A security vulnerability on eBay could enable hackers to embed malicious code and target buyers and sellers on the popular auction website. The flaw, which remains unpatched, could also make it possible for hackers to send out phishing links containing the malicious code, tricking recipients into believing an infected email was sent by eBay.

Researchers at the Israeli cybersecurity company Check Point first found the bug last year, quietly disclosing the vulnerability to eBay Dec. 15. The company responded Jan. 16 although it still has yet to provide a fix nearly two months after the initial disclosure, the software news site PCI News reported Thursday.

The vulnerability makes it possible for attackers to subvert eBay's code validation (which is meant to filter out any illegitimate data transfers) and inject malicious JavaScript code. The attack takes place when users are directed to what appears to be a shopping website that actually contains the malicious JavaScript code. From there, the code scans a user's computer for personally identifiable information or unwittingly enlists the machine in a botnet army (used to launch distributed denial-of-service attacks).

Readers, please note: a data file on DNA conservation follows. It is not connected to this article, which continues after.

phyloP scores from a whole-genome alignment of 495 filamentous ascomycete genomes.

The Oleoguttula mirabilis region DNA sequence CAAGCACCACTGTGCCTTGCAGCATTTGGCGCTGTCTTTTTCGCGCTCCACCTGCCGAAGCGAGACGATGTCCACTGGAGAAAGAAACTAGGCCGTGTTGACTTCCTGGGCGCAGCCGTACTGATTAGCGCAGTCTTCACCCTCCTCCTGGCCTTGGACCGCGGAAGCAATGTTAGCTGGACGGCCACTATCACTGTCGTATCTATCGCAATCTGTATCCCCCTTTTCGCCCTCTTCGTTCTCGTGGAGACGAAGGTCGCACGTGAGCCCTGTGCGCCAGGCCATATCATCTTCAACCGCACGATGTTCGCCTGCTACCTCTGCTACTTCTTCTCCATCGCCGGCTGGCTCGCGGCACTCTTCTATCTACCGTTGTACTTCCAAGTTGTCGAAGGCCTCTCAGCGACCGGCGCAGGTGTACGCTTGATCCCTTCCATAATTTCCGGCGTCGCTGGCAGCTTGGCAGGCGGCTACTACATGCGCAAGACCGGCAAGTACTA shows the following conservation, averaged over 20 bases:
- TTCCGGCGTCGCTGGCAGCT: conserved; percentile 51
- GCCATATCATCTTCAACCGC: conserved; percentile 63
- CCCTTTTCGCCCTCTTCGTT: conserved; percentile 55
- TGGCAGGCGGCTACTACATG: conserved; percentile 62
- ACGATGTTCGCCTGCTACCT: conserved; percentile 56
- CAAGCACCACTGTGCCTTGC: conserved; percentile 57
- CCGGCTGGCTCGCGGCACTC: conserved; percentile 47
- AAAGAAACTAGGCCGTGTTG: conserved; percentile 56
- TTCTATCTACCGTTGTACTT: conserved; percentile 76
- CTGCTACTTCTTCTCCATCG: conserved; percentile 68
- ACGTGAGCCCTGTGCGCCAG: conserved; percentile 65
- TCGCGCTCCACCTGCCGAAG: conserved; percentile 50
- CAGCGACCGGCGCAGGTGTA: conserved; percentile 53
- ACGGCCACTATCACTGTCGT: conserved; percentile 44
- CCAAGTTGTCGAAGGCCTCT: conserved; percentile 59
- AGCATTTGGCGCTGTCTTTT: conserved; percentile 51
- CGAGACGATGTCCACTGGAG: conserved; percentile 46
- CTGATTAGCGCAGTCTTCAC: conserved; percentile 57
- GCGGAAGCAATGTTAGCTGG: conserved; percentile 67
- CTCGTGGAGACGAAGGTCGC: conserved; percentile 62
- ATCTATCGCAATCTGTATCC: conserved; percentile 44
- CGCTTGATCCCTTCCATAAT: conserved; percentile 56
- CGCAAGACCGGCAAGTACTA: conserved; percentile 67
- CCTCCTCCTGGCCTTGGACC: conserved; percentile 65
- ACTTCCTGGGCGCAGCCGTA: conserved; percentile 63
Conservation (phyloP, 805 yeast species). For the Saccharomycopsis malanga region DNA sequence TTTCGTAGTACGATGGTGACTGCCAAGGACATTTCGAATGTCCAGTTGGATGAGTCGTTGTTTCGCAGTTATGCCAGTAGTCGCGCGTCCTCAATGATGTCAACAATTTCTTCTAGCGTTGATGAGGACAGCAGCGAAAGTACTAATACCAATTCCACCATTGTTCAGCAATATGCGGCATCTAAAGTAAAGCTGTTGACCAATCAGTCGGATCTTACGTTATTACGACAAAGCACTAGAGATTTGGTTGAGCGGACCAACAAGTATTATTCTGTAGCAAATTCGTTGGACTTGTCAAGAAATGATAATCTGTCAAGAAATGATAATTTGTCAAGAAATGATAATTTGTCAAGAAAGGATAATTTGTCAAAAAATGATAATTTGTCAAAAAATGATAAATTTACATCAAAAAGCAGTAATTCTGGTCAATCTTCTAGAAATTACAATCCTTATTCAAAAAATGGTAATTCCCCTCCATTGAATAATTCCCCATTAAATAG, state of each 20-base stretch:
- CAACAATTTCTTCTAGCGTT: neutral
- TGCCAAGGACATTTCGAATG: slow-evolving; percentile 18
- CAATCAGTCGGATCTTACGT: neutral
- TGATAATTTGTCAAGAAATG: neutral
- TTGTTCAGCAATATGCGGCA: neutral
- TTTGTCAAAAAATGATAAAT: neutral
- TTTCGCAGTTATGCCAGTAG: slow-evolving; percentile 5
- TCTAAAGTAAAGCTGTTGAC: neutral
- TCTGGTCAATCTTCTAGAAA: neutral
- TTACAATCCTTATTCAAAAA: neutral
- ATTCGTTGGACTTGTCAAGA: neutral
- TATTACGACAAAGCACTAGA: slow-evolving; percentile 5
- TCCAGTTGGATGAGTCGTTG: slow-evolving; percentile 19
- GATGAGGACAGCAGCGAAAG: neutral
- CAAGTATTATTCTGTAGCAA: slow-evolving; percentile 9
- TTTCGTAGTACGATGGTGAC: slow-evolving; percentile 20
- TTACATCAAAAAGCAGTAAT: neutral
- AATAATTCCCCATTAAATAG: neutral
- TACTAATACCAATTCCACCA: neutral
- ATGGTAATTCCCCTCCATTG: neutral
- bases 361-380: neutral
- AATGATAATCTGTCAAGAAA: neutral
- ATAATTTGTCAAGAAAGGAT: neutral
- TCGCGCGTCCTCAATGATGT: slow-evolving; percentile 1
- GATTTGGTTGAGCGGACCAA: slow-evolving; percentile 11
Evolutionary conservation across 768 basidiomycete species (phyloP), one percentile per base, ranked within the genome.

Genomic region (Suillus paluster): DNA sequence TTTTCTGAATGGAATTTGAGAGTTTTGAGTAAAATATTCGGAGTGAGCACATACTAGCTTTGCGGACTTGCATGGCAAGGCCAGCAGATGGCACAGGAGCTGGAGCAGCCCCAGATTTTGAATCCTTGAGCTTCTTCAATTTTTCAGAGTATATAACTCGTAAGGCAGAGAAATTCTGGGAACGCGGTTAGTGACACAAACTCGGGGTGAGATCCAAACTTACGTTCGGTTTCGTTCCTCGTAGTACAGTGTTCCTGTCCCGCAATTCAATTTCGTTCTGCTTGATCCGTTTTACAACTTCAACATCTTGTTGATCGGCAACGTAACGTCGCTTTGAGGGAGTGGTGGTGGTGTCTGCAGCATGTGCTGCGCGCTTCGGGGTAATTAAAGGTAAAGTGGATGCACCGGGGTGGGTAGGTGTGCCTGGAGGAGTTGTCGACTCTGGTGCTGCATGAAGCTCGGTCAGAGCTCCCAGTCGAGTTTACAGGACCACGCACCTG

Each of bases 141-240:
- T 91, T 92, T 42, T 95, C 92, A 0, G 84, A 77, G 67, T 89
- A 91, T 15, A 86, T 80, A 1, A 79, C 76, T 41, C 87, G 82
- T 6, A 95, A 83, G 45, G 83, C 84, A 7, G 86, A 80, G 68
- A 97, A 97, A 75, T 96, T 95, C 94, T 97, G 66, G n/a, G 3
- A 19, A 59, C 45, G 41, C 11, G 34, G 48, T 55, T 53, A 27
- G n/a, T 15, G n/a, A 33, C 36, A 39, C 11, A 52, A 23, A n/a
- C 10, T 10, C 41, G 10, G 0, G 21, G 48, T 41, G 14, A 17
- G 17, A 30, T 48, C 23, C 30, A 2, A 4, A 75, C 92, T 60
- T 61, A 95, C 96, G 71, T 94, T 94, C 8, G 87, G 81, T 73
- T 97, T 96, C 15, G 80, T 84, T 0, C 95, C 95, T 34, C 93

All of eBay's 160 million users could become victims in the attack, Israel's Channel 2 News reported.

“The eBay attack flow provides cybercriminals with a very easy way to target users: sending a link to an attractive product to execute the attack,” Oded Vanunu, security research group manager at Check Point, said in a blog post. “The main threat is spreading malware and stealing private information. Another threat is that an attacker could have an alternate login option pop up via Gmail or Facebook and hijack the user's account.”

This security disclosure comes after more than 100 sales listings were set up as bait to dupe customers into turning over personal information in September 2014, the BBC reported. Smartphones, televisions and other attractive items were listed for sale to direct customers to the fake page where they were asked to log in with their eBay credentials and share banking information. The e-commerce company was heavily criticized after it released a statement saying it would not suspend use of JavaScript or Flash, the software that made the attack possible.

“Obviously having JavaScript and Flash and all that wonderful stuff is great for the seller,” security researcher Brian Honan told the BBC. “But is exposes eBay and its customers to security risks. Until eBay has the ability to automatically identify malicious links, it should disable JavaScript until they have some way of better controlling the risk. The needs of the many outweigh the needs of the few.”